Spoilers for "Heroes" coming up just as soon as I teach my daughter never to talk to strangers...
Oh, "Heroes," you had me, and then you lost me. After last week's unreservedly strong outing, we get an episode that had me counting the minutes till "Journeyman" came on. (Blog post on that to follow later today after I finish watching it; sacked out halfway through.)
If the theme of last week's episode was fathers and children, this week's theme was "with great power comes great gullibility." The plots all moved forward, but all depended on characters -- primarily Maya, Peter and Mohinder -- being foolish enough to put their trust in the bad guys, all while ignoring the protests of characters they should trust more.
Obviously, we have more information than the characters in the show do -- and, in fairness, it's still not completely clear what Company Bob's intentions are (though if he's made a face turn, then it's HRG who looks the fool) -- but the entire episode, and much of this season, falls under Ebert's Idiot Plot rule, where the only way the story works is if as many characters as possible act like idiots. I gravitate towards stories about smart people, which is one of the main reasons why HRG and Nathan (remember him?) are among my favorite characters on this show. Mohinder and Peter have always shown themselves to be vulnerable to whatever svegnali crosses their path, and it annoys the snot out of me.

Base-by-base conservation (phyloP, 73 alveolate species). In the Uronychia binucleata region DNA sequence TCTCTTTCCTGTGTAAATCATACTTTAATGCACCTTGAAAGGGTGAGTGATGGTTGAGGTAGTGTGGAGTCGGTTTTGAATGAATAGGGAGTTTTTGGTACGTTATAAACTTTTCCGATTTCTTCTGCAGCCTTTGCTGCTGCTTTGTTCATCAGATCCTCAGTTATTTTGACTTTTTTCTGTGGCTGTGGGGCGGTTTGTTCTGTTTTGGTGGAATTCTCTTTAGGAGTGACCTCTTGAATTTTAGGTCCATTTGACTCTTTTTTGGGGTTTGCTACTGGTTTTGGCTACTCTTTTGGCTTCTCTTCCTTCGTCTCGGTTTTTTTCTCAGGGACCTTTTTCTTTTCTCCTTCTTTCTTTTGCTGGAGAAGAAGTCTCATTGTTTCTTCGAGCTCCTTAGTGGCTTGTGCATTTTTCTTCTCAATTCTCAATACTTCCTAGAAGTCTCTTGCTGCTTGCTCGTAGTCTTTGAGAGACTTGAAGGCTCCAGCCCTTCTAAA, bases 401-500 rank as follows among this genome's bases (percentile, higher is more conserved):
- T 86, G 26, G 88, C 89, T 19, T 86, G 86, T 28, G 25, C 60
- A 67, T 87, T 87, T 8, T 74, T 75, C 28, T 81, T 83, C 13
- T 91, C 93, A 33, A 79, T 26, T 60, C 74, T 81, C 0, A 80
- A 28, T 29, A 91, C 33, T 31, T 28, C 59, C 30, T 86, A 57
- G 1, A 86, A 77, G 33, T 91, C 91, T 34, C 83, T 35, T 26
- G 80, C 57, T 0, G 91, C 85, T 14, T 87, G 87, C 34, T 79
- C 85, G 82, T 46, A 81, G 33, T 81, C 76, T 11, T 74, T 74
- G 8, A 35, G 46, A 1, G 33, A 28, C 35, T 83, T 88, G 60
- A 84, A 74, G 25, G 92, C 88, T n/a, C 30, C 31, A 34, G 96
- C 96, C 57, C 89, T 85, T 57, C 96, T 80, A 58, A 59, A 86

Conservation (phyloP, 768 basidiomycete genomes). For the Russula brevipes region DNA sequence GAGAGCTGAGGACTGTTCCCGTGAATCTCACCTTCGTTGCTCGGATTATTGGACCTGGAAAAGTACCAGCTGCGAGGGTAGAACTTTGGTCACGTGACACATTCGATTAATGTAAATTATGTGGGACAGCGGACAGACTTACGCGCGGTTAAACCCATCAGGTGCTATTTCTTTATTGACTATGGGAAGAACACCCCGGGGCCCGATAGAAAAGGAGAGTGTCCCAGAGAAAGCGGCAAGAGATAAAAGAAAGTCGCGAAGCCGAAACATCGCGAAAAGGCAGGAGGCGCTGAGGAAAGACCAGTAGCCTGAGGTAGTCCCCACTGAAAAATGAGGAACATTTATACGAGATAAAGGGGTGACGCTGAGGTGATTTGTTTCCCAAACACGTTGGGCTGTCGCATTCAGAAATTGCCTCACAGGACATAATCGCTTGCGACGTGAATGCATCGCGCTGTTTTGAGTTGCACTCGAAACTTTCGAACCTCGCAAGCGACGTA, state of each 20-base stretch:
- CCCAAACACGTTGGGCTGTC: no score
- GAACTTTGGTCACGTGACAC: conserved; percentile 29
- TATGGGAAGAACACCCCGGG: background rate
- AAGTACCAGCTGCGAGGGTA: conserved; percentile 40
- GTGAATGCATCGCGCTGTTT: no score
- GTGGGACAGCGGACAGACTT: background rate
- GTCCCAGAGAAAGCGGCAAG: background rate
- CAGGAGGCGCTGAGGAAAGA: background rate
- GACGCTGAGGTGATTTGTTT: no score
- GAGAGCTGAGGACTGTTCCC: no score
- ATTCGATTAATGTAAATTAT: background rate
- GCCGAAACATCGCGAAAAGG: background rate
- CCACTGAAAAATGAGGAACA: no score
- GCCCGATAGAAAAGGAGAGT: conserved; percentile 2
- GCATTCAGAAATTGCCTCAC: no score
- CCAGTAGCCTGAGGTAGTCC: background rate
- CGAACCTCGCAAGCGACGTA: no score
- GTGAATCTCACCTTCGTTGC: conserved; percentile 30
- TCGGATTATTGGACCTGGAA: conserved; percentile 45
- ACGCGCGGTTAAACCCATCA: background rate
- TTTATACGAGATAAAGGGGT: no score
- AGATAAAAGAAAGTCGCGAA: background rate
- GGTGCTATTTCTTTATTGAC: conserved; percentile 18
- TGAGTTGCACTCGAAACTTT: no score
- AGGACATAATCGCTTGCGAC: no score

As Peter's powers expanded last year, we talked a lot about how the writers would need to be careful or else he would render all the other characters useless; turns out their solution is to once again make him a moron. So maybe he doesn't want to listen when the Joanna Cassidy character accuses Monroe of being the one trying to release the virus, but when Monroe unties her binds entirely as an excuse to kill her when they could have easily left her tied up and unharmed, that should have been a big flashing danger sign.
(Hiro doesn't come off looking so smart, either, by giving vengeance as his reason for wanting to fight Kensei/Monroe; given that they did have several marvelous team-ups in the past, and that the Cassidy had already accused Monroe of wanting to release the virus, even Peter might have been willing to listen had Hiro played that card. Probably not, though. This is Peter Petrelli we're talking about.)
I could talk in more detail about the rest of the episode -- about how the pay-off to the Monica/Micah story next week better be pretty sweet to justify her not kicking some gangbanger butt upon being discovered, how I really like the work Kristen Bell is doing and wish we were getting a lot more of her, how Mohinder and Parkman must employ the least reliable babysitter in New York -- but I just want to wash the taste of idiocy out of my mouth after that one and get back to "Journeyman," or something else I might genuinely enjoy. Blurgh.
What did everybody else think?